People Management: Establishing a Learning Community

The “scout group” of young apprentices that Comino brought into Krisson became not only a family but also a learning community. Everyone felt they belonged, there was a sense of community and shared values, productivity was achieved through people, and the whole work force felt close to the customer. Above all, though, it was a learning community in that everyone learned and developed together, as managers, as businessmen, and as human beings.

The challenge that the company has since faced is that of maintaining and developing a learning community, suitably reformed, within the larger-scale Dexion. Such a community would need to emerge out of the broadly based vision of the Dexion Group in the context of Europe in the 1990s, and subsequent to an American takeover.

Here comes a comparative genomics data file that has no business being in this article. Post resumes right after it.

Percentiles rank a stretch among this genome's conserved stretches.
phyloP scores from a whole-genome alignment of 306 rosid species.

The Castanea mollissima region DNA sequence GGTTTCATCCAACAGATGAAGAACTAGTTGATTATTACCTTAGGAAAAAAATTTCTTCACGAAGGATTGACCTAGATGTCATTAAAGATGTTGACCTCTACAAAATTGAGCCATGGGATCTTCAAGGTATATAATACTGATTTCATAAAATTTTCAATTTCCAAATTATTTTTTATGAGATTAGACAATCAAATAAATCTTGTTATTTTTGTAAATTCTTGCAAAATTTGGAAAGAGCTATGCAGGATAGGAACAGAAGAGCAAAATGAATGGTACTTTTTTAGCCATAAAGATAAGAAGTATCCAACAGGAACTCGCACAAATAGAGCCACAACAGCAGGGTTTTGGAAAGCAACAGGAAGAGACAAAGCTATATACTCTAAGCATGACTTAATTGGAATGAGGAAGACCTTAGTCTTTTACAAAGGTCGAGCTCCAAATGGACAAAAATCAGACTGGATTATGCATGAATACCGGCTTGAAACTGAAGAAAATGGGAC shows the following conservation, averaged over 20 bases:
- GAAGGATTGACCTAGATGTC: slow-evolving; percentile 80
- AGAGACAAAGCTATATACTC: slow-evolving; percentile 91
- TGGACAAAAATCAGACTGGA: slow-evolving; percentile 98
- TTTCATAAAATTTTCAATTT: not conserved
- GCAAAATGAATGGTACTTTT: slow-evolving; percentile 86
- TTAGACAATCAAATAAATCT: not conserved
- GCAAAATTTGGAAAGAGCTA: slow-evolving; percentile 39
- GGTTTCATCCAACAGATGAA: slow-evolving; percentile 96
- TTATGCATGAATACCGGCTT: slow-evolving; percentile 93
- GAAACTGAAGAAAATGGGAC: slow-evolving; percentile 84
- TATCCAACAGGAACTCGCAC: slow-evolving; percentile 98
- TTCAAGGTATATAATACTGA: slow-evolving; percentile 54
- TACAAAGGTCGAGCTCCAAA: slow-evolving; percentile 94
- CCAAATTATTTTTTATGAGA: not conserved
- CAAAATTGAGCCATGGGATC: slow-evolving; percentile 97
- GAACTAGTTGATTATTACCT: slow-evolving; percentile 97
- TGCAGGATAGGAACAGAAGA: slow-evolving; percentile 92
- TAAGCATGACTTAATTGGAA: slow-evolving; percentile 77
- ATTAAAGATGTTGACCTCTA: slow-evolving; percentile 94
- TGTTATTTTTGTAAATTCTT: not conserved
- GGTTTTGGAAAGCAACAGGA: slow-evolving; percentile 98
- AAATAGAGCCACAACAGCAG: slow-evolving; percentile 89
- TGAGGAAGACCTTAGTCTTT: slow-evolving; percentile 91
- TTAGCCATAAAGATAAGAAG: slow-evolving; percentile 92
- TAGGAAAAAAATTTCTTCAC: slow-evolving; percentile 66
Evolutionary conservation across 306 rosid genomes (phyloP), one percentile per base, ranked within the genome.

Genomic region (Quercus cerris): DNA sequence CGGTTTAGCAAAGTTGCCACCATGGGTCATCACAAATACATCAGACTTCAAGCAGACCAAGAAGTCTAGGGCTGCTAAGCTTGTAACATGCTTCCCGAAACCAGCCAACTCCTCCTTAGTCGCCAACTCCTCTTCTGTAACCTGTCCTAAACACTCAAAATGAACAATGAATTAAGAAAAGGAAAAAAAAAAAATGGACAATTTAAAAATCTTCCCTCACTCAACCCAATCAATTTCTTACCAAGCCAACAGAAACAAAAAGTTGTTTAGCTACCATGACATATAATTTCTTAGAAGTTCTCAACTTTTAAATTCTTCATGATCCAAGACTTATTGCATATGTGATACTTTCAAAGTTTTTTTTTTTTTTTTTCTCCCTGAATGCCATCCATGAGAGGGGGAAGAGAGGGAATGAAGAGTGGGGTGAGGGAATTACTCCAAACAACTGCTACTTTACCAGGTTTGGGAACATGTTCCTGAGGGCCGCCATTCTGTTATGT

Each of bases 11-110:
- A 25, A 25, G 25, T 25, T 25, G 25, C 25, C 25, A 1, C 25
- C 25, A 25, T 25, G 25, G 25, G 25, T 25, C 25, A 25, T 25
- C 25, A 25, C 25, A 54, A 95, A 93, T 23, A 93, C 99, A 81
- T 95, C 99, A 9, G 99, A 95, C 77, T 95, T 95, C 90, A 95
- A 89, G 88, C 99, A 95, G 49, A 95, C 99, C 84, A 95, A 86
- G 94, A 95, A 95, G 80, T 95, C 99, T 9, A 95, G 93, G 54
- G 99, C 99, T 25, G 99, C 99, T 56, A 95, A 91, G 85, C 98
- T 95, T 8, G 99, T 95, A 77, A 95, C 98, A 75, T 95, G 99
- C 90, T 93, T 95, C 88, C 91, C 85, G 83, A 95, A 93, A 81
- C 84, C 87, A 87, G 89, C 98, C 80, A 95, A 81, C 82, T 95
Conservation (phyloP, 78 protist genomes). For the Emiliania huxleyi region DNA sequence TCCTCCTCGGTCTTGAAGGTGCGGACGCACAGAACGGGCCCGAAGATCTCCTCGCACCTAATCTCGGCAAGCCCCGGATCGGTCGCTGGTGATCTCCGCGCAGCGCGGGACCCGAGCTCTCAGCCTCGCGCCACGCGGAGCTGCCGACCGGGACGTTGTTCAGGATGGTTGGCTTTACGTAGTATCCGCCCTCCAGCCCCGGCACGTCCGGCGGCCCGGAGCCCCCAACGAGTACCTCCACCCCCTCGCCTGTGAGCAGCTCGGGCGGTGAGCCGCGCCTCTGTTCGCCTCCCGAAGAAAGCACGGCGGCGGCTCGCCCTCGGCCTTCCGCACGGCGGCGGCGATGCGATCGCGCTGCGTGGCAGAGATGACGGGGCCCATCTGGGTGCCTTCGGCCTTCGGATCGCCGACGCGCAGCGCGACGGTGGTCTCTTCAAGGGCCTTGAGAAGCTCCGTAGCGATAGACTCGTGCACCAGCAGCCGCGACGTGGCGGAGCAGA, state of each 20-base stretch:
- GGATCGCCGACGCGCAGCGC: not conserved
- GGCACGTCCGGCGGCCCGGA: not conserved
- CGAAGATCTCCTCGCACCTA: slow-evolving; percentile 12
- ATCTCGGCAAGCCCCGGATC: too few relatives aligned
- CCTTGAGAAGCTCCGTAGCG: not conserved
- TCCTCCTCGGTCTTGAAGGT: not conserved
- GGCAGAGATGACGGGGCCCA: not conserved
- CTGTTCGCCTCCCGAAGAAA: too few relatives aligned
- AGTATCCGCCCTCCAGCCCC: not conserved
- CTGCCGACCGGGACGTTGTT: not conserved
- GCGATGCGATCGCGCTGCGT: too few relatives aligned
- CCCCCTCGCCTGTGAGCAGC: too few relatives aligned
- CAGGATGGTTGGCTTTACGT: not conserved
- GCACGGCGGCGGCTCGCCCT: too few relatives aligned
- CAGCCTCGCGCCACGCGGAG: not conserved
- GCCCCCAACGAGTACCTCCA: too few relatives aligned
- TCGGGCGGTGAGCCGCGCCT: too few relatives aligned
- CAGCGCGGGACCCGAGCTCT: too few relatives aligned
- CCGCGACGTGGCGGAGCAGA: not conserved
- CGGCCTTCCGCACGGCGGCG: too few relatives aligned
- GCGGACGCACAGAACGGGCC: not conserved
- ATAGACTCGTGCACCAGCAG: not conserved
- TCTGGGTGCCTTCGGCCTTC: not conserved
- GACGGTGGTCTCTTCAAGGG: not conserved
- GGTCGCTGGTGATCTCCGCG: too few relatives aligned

The takeover followed a period of severe recession, exacerbated by a prolonged steel strike and a three-day working week. It may also be seen as a result of the relatively weak managerial and financial control exercised through Dexion's early life. A change of management regime and waves of redundancies made sharp inroads into “family life.” At the same time Comino's move into the background weakened the force of the “learning” side of the Dexion community, for his learning principles and practices had never been formally codified within the company. Nevertheless, the family influence, so strong in the formative years, and the original shared values, continued to exert ...

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